Yesterday in the Park Blocks the student group Queers & Allies held their National Coming Out Day celebration.
Over one hundred people gathered in the early afternoon to learn about the importance of voting and to listen to music and guest speakers.
Morgan Stimson and Mary Fletcher, who helped organized the event, were very happy with the turnout. “This is the best event Q&A and ASPSU has thrown in awhile. I’m very pleased,” Stimson said.
“I’m thrilled,” Fletcher added. “I can feel the community really coming together.”
Speakers included Ryan Klute, vice president of student government, city council hopeful Sam Adams and the Rev. Shawn Thomas Berthel, the ordained minister of the Universal Life Church who wedded 63 of the 3,000 gay couples that married after last March.
The first musical guests were Oregon natives Ross and the Hellpets, who wooed the crowd with political songs such as “We Vanquish Terror.”
“It’s about the Bush administration,” the lead singer quipped to a laughing crowd.
The event attracted just one naysayer, a man who came with his Bible to preach. A member of student government politely directed him to the campus ministry. He screamed for a few more minutes and then left.
The crowd was most excited by Sneakin’ Out, an instrumental band that covered classic songs using a mandolin, bass guitar and a series of percussion instruments including xylophone, bongos and conga. Most memorable was their rendition of “YMCA,” which featured a typewriter solo.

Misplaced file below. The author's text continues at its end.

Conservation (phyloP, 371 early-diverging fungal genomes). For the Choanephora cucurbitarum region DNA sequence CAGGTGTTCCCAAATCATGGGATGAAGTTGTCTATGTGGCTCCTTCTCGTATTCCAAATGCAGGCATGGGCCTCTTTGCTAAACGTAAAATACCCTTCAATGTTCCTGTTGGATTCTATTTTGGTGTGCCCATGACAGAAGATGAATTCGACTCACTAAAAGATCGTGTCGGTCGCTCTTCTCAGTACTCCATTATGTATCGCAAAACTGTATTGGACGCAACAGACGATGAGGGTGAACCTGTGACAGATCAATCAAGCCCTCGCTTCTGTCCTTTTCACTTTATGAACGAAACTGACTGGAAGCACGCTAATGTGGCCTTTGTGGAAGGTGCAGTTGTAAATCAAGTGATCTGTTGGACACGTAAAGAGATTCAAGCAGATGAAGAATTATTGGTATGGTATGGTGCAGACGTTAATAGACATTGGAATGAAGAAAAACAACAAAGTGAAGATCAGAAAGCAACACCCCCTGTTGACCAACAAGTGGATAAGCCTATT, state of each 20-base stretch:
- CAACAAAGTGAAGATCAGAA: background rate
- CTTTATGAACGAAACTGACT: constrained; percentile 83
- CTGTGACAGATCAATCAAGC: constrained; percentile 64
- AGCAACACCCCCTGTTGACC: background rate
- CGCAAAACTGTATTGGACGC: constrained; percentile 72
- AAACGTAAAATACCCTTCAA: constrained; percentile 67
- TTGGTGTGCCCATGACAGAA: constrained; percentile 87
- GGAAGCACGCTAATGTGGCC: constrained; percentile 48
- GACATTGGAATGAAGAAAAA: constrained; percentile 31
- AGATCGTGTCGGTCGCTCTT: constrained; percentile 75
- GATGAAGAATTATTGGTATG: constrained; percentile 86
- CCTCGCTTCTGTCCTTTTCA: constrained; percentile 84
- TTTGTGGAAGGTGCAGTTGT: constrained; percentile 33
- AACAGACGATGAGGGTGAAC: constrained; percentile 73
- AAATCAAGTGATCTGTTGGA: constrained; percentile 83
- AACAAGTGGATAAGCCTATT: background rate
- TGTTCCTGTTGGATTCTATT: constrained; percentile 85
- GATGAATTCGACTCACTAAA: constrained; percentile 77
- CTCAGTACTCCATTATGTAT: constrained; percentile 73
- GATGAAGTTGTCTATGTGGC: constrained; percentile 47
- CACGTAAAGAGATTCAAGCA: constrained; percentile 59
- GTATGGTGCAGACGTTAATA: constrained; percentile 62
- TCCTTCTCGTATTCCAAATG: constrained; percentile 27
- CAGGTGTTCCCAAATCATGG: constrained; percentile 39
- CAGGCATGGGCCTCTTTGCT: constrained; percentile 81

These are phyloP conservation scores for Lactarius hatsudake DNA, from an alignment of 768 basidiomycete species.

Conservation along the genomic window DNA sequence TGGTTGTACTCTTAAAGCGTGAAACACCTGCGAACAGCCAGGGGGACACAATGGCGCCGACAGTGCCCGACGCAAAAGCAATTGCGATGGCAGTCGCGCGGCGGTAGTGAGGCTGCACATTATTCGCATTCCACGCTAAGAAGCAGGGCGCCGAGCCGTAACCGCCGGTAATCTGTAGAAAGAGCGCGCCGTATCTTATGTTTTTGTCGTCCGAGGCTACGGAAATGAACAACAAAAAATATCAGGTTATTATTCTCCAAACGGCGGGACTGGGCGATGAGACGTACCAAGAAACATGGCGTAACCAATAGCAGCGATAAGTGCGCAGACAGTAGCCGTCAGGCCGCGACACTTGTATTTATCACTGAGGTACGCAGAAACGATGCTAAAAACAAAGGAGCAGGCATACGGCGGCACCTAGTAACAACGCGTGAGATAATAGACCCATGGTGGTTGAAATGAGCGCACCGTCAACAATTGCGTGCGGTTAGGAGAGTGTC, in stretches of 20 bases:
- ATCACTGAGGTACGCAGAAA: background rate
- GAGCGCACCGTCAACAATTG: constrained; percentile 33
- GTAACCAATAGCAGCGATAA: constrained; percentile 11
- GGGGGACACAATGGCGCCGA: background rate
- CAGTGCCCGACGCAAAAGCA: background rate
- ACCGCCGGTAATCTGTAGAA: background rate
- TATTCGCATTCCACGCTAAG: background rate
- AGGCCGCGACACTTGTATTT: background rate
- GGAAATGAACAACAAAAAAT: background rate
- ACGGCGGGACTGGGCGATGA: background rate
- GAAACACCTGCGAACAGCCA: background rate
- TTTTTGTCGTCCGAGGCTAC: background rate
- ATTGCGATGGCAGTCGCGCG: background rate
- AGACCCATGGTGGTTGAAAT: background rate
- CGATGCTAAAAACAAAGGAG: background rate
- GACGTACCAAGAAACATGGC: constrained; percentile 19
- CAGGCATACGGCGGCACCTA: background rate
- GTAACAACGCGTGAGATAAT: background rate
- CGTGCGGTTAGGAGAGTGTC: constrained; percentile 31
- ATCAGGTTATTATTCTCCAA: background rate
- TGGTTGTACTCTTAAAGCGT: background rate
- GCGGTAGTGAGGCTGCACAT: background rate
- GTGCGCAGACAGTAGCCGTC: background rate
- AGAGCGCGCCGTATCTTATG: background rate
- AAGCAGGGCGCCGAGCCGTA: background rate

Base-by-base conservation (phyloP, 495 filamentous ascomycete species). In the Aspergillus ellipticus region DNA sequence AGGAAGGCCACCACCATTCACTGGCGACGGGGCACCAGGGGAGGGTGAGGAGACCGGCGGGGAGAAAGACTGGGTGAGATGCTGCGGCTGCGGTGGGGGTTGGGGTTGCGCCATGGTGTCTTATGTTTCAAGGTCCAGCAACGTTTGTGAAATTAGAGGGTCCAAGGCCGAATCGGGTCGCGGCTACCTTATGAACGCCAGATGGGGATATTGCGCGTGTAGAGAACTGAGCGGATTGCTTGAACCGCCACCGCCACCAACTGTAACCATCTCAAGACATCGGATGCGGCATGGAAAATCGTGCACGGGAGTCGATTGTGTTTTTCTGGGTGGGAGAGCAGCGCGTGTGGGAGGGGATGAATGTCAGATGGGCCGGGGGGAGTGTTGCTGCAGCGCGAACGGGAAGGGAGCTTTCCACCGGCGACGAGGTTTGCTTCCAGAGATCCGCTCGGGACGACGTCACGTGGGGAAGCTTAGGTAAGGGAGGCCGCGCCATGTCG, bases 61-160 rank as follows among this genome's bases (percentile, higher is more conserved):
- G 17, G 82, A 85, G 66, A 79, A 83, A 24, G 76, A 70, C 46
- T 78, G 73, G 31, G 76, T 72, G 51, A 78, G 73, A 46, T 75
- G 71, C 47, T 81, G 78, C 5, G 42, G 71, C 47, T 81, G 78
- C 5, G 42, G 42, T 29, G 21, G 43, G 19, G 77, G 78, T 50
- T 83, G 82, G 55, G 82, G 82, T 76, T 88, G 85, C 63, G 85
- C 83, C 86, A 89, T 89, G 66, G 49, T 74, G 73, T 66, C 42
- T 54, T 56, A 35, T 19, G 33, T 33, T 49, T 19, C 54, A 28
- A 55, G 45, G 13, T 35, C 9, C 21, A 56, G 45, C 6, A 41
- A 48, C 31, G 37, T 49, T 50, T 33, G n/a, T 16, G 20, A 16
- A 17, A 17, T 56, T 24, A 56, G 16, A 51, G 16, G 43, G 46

Other speakers included civil rights lawyer and city council candidate Nick Fish, who spoke against Measure 36, saying those who support it “enshrine discrimination in our constitution.”
He also stressed how important the next presidential election is, pointing out that the next president will appoint two Supreme Court justices.
Fish, a self-described lifelong democrat, is the husband of Patricia Schechter, a professor in the History department. Fish would like to be a champion for PSU on city council. He would like to see PSU and OHSU merge and share resources.
Mayoral candidate Jim Francesoni was scheduled to speak but did not appear.
Reverend Berthel closed the gathering with a short speech about the “need to come together as one people,” even though the attendees’ backgrounds and political views may differ.